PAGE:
Francis Edward Cassidy (1834-1927)
Francis Edward was the seventh of William’s twelve children. He inherited the homestead property from his father. Why Francis Edward was chosen over the others we do not know. However, he certainly proved himself to be a worthy recipient of this family trust.
Life on the farm was never easy. The land is at best suitable for mixed farming, i.e. a little of everything. But like his father before him, Francis Edward was able to enjoy a respectable, middle-class living. The family dressed well, loaned money to others in the community, and had enough disposable income to acquire such modern conveniences as an automobile. Some of this income undoubtedly came from his carpentry work at which he was a master craftsman. The cheese factory at Cassidy Lake was established during his time and it would be a fair guess that he was behind establishing this enterprise.
Francis Edward’s most notable contribution to the family legacy was the construction of the “little white” church on the family property in 1883. This contribution was formally recognized in 1949 when it was rededicated in his memory as the Francis Edward Cassidy Memorial Church. To say that he was active in the church would be an understatement. The remarks in 1949 by Rev. Shanklin—who knew Francis Edward very well, acknowledge this:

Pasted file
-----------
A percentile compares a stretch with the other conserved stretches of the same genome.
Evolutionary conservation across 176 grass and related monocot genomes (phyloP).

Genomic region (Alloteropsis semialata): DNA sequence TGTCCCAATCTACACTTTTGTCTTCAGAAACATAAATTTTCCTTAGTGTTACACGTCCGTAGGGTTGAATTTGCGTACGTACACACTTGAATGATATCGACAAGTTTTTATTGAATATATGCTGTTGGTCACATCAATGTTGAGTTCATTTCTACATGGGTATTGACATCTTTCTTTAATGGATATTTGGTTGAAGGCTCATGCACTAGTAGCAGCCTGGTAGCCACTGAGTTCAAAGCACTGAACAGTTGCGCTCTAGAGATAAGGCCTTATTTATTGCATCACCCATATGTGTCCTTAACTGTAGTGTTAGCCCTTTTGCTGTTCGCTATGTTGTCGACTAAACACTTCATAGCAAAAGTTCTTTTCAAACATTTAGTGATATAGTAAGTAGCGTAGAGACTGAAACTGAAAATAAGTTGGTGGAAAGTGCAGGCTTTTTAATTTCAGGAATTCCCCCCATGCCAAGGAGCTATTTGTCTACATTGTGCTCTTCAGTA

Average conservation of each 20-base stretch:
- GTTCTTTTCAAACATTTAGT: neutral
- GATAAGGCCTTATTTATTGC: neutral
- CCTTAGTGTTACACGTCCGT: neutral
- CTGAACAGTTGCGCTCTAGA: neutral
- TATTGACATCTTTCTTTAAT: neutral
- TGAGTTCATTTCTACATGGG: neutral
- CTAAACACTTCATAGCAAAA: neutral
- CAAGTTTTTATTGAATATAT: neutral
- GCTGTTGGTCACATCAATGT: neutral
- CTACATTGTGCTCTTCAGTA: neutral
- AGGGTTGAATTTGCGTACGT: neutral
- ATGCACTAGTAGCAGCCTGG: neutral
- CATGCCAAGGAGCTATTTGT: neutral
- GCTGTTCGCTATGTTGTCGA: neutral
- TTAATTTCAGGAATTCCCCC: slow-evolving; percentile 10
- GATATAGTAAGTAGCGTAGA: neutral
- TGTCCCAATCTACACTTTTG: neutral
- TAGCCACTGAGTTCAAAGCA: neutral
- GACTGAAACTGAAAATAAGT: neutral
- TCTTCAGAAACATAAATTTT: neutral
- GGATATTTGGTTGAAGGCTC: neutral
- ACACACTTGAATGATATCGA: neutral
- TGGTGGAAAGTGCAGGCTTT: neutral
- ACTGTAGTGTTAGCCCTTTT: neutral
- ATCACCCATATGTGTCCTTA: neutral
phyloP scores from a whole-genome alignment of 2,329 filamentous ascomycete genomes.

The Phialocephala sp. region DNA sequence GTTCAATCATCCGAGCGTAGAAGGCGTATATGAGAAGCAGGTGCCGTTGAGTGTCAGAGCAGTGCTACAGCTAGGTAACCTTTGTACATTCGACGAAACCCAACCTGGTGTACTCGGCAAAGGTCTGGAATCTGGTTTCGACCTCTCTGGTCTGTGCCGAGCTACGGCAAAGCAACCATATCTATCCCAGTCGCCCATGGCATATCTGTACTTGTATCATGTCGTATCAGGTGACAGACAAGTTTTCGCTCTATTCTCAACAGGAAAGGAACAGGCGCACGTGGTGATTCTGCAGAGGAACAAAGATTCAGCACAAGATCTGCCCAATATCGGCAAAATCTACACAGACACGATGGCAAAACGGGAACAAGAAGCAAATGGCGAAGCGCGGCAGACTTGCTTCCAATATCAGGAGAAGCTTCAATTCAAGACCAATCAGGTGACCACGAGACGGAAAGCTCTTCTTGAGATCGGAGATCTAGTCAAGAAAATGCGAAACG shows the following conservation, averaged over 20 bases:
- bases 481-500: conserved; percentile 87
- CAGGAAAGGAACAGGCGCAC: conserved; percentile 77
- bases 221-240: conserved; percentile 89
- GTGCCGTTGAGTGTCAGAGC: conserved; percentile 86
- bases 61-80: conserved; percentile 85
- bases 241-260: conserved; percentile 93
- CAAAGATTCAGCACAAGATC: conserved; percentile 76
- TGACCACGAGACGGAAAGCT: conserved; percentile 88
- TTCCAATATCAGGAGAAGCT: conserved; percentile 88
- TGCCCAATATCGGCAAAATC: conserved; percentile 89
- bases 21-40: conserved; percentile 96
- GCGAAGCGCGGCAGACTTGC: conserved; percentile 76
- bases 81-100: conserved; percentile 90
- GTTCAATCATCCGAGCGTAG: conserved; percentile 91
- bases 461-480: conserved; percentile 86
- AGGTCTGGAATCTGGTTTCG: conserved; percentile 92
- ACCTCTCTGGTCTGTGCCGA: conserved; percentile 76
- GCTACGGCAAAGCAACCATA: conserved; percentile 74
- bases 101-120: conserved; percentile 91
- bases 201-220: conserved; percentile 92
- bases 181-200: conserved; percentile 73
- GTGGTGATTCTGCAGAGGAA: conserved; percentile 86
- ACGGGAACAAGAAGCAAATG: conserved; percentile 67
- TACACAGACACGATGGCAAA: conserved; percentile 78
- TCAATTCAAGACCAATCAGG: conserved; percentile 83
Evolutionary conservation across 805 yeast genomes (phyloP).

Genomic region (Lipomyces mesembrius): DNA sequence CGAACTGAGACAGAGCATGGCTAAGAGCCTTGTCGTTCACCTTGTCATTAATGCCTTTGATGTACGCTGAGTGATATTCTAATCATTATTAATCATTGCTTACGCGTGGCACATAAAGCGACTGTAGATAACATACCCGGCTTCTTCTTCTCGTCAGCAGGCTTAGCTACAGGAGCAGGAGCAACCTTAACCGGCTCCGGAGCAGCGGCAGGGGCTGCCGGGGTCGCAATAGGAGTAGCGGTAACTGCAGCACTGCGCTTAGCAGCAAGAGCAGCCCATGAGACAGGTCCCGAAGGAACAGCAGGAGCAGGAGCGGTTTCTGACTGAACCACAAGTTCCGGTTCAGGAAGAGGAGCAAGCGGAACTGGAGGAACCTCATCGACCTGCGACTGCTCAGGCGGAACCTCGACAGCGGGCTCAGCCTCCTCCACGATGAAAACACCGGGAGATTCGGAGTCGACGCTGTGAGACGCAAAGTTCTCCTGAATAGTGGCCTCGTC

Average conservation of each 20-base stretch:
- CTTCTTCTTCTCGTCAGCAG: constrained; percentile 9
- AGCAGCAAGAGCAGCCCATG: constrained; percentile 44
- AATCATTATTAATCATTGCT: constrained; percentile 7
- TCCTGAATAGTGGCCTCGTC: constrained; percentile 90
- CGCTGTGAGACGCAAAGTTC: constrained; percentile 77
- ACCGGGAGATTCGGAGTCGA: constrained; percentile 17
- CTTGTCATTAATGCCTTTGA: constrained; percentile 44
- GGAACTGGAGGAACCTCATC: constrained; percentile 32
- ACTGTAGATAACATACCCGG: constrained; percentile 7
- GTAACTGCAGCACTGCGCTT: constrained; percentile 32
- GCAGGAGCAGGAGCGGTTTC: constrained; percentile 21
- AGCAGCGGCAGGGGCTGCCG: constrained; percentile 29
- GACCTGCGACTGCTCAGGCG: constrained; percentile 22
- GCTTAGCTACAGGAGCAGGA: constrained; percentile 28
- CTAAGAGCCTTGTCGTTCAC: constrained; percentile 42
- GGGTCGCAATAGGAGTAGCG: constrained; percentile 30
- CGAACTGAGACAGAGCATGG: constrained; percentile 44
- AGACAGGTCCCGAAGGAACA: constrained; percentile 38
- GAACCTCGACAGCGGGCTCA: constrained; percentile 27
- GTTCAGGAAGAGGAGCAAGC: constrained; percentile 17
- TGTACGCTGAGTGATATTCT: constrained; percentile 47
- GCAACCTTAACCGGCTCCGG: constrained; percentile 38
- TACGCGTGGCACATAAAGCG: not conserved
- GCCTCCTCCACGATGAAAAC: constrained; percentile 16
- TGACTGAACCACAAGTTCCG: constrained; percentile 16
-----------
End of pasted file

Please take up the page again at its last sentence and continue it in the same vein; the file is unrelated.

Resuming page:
Mr. Cassidy was for years a local preacher in the Methodist Church. Many times did he visit the sick and the dying and read the scripture and pray with them. He was a member of the Official Board and again and again he attended conferences as the appointed delegate.
His generosity was exemplary. Francis Edward always gave to the church. In fact money went to the church that was often really needed at home. He went to the Church Conference every year. Once a month when the minister came, benches were carried into the sitting room to make it ready for the meeting. They never knew when he was coming. A Franklin stove in the front room kept clothes warm in the winter for the minister. The Circuit Rider period lasted about 10 years.
We have a letter that Francis Edward wrote to his daughter, Clara, Jan. 14, 1903. Brian transcribed the letter (link to letter). It gives some insight into Francis Edward’s personality. The penmanship is very good but spelling, grammar and sentence structure are weak. The formality of his signature in stunning; maybe it shows considerable experience at signing formal or legal documents. He would have been about 70 years old at the time. The wandering nature of the letter shows some impatience and impulsiveness.